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Highland Tech Center Program Changes Name

Highland Tech Center Program Changes Name

 

The Computer Aided Drafting (CAD) program at the Highland Community College Technical Center is changing its name to Engineering Graphics and Technologies (EGT). The logic behind the program name change included several factors, including student understanding, current software/information, continuing education, and job descriptions.  The program name change will be fully implemented for the Fall of 2012.

 

Program coordinator Tim Lauts started to notice that prospective students had little knowledge as to what CAD was as a career, so the students he currently has in the program and the program advisory committee started discussing what could be done to modernize the career terminology.  Their discussions and research found that most of what the CAD program was working on for a career was located in either technology programs or in higher level institutions as a portion of the Engineering Department.  They also found that prospective students, as well as the general public, understand Engineering Graphics and what it represents far more than CAD.  Conducting simple verbal surveys as to the names soon proved that perhaps the program needed to update its name.

 

Computer software related to careers in CAD/Engineering Graphics is becoming extremely powerful in its ability and intelligence. Software such as Solidworks and Inventor allows the student to go beyond just the normal two-dimension drafting of  CAD work into the areas of assemblies, simulated assemblies, FEA testing, injection molds, mold flow, and much, much more.  Lauts and his team also noticed that texts and other information started referring to titles in Engineering more than CAD, titles such as Engineering Drawing and Design, and Technical Drawing with Engineering Graphics.  Consequently, they found the name for the change right in front of them: Engineering Graphics.

 

The name change also led student discussions into continuing education and what the program could do to increase their abilities for possible transfer into higher education institutions. The team contacted several institutions with transfer-related questions.  The Benedictine College Engineering Department was very helpful in providing information on the transfer of credit and in the growth of the EGT program Consensus suggestions on transferring and student advising were to get current students into Engineering Graphics:  higher math skills, chemistry, and physics.  Researching equivalency courses with an Engineering goal in mind, the team found many of them are already offered at HCC.  So, a Highland Tech Center student interested in Engineering/Engineering Technology has the opportunity to graduate with core courses that are transferable, along with Engineering Graphics.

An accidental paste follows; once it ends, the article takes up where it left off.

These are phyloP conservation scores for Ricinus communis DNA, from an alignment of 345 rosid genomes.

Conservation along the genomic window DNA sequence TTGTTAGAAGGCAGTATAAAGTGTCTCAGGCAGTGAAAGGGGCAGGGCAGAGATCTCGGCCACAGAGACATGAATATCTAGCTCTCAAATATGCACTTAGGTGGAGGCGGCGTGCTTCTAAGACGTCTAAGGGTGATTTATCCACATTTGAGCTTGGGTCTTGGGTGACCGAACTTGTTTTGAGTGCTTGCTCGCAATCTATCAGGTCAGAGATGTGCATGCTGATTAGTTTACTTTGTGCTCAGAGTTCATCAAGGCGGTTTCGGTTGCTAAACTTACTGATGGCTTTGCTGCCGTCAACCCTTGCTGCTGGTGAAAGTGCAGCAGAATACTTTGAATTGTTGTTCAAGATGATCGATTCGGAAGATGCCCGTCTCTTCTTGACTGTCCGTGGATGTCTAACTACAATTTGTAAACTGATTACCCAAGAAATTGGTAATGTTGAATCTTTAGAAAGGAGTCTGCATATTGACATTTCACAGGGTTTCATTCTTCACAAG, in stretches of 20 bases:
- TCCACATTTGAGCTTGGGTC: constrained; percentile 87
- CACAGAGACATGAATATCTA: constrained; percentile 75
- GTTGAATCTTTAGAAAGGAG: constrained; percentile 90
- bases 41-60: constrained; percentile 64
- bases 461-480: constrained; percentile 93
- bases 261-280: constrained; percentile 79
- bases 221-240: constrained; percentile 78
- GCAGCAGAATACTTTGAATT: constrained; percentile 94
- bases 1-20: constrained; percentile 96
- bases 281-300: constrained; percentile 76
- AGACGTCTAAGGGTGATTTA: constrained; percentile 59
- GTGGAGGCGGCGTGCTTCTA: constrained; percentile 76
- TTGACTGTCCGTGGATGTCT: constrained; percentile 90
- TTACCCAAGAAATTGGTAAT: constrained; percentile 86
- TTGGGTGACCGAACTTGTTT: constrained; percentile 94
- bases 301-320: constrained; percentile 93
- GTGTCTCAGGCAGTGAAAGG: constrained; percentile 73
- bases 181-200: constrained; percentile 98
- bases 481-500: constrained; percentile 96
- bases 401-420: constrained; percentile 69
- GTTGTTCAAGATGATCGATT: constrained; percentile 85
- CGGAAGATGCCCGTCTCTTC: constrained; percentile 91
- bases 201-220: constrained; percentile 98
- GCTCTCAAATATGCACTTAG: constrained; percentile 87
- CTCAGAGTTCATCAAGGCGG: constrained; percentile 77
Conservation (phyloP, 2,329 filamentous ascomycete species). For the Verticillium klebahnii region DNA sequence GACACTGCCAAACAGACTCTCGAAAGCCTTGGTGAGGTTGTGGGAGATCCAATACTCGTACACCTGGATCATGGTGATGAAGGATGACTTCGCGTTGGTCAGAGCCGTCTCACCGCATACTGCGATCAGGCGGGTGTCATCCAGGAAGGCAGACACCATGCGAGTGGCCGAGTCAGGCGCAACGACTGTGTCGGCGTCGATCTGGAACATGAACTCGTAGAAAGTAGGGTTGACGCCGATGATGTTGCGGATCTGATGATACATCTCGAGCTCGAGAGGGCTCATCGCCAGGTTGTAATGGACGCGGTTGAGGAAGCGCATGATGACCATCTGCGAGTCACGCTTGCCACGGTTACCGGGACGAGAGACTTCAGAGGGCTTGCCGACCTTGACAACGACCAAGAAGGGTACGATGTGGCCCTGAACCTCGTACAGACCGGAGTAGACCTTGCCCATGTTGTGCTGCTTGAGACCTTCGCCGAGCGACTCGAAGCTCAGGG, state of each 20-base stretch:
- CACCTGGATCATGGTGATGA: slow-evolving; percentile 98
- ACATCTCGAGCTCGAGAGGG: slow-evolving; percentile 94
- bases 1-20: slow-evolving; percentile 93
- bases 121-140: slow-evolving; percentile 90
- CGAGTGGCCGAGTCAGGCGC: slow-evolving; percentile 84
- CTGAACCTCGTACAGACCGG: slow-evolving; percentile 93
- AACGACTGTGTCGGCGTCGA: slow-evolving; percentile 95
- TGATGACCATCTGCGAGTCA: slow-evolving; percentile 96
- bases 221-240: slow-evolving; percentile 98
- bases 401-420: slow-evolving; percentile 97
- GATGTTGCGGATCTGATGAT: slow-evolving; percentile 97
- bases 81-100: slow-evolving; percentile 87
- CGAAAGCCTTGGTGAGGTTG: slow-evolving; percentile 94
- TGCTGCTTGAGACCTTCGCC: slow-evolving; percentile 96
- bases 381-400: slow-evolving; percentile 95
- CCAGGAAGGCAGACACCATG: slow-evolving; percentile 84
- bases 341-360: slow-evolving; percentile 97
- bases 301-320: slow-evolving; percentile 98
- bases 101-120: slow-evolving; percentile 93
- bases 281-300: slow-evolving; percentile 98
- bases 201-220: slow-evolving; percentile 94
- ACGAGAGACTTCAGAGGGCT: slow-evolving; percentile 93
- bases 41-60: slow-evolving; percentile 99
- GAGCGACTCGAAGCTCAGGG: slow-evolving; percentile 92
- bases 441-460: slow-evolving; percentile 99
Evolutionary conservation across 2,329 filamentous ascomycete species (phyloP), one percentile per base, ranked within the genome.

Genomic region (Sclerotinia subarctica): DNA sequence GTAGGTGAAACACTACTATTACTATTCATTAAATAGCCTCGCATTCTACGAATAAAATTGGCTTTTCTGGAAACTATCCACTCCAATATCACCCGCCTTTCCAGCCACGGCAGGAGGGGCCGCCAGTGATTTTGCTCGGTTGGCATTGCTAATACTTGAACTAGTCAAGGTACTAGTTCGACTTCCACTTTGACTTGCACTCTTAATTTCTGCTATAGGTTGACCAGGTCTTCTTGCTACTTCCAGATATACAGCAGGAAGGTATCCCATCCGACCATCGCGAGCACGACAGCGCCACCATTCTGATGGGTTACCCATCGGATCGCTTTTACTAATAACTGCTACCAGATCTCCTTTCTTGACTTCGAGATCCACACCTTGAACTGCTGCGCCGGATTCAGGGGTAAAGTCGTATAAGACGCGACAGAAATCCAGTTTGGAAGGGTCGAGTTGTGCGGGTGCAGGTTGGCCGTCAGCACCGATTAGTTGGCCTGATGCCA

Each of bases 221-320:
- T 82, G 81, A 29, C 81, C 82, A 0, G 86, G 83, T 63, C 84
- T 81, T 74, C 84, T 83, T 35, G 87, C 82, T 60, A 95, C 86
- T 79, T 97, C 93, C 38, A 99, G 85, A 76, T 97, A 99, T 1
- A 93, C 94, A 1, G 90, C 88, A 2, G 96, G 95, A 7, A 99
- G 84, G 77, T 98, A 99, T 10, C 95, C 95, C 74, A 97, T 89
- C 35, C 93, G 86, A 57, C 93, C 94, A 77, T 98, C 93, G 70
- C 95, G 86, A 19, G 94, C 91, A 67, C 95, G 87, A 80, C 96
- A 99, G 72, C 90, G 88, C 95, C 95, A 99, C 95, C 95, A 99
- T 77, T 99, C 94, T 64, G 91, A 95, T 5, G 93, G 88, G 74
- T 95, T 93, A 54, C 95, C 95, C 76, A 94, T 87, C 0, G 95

The next goal is to have the Engineering Graphics courses offered at the Tech Center be accepted as transferable.  In its archive of courses, HCC has Engineering Graphics I, Engineering Graphics II, Individual Study Project I, and Individual Study Project II.  Lauts and his team hope to add their series of Engineering Graphics classes to the list.

 

Technologies is also part of the new name.  Previously, Lauts decided to increase the program’s abilities by adding a prototyping printer, the ZPrinter, a fantastic new addition that allowed students to actually transfer what they were drawing on the computer screen into a three-dimensional (3D) solid they could see and touch.  The concept was to design a component and examine it prior to manufacturing, teaching students cost and development as well as technology.

 

Along with the printer, Lauts added a NextEngine 3D scanner to instruct the concept of Reverse Engineering, highly used by Jay Leno and crew in his rare car restoration, reconstructing auto parts that are totally unavailable.  Today the program has added other new pieces to its collection of technology -- a Tormach Mill with a duality lathe and a Syil CNC Lathe.  They also teamed with the Building Construction Technology program to apply for and receive a CNC EZRouter.  The Engineering Graphics and Technologies program will instruct students on the vector graphics and operation of the CNC.  In the future, Lauts hopes to add a small Laser Engraving/Cutting system to the program’s inventory of technologies.

 

By recognizing the market change and increasing its engineering and technologies focus, the program goal is to increase its students’ knowledge base, prepare students for continuing education, and equip them with the advanced skills needed and required by industry.

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